While Al-Abadi was Minister of Communications, the CPA awarded licenses to three mobile operators to cover all parts of Iraq. Despite being rendered nearly powerless by the CPA, Al-Abadi was not prepared to be a rubber stamp and introduced more conditions for the licenses. Among them that a sovereign Iraqi government has the power to amend or terminate the licenses and introduce a fourth national license, which caused some friction with the CPA. In 2003, press reports indicated Iraqi officials were under investigation over a questionable deal involving Orascom, an Egypt-based telecoms company, which in late 2003 was awarded a contract to provide a mobile network to central Iraq. Al-Abadi asserted that there was no illicit dealing in the completed awards. In 2004, it was revealed that these allegations were fabrications, and a US Defense Department review found that telecommunications contracting had been illegally influenced in an unsuccessful effort led by disgraced US Deputy Undersecretary of Defense John A. Shaw and not by Iraqis.

    Between January-December 2005, he served as an adviser to the Prime Minister of Iraq in the first elected government.

    He was elected as a member of the Iraqi Parliament in the Iraqi parliamentary election, December 2005 and chaired the parliamentary committee for Economy, Investment and Reconstruction. Al-Abadi was re-elected in the Iraqi parliamentary election, 2010 as a member of the Iraqi Parliament representing Baghdad. In 2013, he chaired the Finance Committee and was at the center of a parliamentary dispute over the allocation of the 2013 Iraqi budget.

    Al-Abadi''s name was circulated as a prime ministerial candidate during the formation of the Iraqi government in 2006 during which time Ibrahim al-Jaafari was replaced by Nouri al-Maliki as Prime Minister.

    In 2008, Al-Abadi remained steadfast in his support of Iraqi sovereignty, insisting on specific conditions to the agreement with the US regarding its presence in Iraq.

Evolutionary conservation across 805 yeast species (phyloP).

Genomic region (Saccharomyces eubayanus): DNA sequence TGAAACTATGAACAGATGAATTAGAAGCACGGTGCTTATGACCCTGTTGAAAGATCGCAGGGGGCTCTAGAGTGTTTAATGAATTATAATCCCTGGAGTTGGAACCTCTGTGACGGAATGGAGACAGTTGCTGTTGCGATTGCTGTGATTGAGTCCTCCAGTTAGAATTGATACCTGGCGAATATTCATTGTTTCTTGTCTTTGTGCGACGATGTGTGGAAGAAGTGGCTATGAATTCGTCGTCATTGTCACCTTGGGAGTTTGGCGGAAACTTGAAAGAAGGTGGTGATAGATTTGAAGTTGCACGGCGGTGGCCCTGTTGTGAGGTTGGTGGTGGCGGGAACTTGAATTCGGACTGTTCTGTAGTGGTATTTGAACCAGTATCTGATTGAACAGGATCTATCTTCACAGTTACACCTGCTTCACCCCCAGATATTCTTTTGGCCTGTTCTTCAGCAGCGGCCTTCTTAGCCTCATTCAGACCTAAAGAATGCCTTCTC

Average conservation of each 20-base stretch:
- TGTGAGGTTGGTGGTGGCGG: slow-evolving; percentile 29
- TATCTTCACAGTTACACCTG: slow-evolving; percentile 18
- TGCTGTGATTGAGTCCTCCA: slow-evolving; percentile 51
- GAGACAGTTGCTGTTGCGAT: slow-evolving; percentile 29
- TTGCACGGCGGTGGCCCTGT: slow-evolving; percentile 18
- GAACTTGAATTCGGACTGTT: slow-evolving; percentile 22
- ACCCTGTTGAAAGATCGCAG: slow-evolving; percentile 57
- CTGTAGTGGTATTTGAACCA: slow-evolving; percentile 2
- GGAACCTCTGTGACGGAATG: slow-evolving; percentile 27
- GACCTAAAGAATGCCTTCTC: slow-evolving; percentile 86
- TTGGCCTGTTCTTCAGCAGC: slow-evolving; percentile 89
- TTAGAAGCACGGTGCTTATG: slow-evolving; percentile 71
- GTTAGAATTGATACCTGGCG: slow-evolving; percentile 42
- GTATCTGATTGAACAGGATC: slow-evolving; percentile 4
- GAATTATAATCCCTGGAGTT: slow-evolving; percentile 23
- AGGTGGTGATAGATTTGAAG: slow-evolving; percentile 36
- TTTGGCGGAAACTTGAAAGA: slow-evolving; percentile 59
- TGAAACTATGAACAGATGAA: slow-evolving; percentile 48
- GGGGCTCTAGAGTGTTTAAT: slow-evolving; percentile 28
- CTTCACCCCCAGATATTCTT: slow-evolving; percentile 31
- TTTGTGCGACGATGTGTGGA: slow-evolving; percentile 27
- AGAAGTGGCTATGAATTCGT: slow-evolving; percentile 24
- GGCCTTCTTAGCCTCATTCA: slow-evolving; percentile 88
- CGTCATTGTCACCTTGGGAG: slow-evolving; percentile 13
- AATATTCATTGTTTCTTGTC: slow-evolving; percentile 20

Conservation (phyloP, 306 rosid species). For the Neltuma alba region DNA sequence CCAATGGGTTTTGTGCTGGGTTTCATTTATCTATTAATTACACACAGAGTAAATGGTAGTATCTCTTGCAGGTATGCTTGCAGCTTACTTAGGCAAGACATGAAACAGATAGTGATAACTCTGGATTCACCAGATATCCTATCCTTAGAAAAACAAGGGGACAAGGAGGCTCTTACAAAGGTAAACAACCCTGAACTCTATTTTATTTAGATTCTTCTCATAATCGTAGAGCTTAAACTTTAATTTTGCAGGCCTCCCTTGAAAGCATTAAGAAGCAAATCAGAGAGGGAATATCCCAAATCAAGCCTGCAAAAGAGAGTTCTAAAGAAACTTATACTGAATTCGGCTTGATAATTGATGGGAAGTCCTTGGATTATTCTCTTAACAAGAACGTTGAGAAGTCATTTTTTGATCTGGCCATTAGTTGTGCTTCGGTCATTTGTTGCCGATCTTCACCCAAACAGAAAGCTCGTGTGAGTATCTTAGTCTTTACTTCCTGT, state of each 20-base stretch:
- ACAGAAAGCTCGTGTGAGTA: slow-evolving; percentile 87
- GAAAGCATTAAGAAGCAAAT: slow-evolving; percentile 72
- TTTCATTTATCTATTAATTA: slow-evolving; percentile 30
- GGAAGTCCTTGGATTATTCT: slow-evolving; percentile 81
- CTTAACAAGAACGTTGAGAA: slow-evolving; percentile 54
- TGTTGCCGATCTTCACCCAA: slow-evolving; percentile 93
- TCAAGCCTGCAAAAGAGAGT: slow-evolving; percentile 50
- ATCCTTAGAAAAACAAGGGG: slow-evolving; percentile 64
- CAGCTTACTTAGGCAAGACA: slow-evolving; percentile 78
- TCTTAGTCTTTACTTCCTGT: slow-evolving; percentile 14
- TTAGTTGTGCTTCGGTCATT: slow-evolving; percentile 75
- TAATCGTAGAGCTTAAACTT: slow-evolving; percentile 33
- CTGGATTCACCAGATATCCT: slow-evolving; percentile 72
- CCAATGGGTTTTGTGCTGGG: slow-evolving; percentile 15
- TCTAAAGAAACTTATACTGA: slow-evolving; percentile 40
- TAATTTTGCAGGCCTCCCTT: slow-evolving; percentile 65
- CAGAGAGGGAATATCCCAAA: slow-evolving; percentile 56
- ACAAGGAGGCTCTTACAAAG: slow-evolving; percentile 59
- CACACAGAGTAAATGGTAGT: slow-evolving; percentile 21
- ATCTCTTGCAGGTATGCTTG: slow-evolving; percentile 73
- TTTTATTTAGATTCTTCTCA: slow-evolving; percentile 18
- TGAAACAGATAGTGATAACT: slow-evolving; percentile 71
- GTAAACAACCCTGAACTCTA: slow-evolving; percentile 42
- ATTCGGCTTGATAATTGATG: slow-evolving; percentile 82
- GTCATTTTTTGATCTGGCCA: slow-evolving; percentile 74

In 2009, Al-Abadi was identified by the Middle East Economic Digest as a key person to watch in Iraq''s reconstruction.

    He is an active member of the Iraq Petroleum Advisory Committee, participating in the Iraq Petroleum Conferences of 2009–2012 organized by Nawar Abdulhadi and Phillip Clarke of The CWC Group .

    He was one of several Iraqi politicians supporting a suit against Blackwater as a result of the 2010 dismissal of criminal charges against Blackwater personnel involved in the 2007 killing of 17 Iraqi civilians.

    Al-Abadi was again tipped as a possible Prime Minister during the tough negotiations between Iraqi political blocs after the elections of 2010 to choose a replacement to incumbent PM Nouri Al-Maliki. Again in 2014, he was nominated by Shia political parties as an alternative candidate for Prime Minister.


    On 24 July 2014, Fuad Masum became the new president of Iraq. He, in turn, nominated Al-Abadi for prime minister on 11 August. For the appointment to take effect, Al-Abadi was required to form a government to be confirmed by Parliament within 30 days. Al-Maliki, however, refused to give up his post and referred the matter to the federal court claiming the president''s nomination was a "constitutional violation." He said, "The insistence on this until the end is to protect the state." On 14 August 2014, in the face of growing calls from world leaders and members of his own party, the embattled Prime Minister announced he was stepping down to make way for Al-Abadi.

    The Iraqi Parliament approved al-Abadi''s new government and his presidential program on 8 September 2014.

    Tags:2003 invasion of Iraq, Arab, Arabic, Baghdad, Communication, Communications, Egypt, Haider al-Abadi, Hakim, Iraq, Iraqi, Islam, Islamic, London, Manchester, Middle East, Muslim, Nouri al-Maliki, Parliament, PhD, President, Prime Minister, Saddam, Saddam Hussein, Shia, Shia Islam, UK, US, University of Manchester, Website, Wikipedia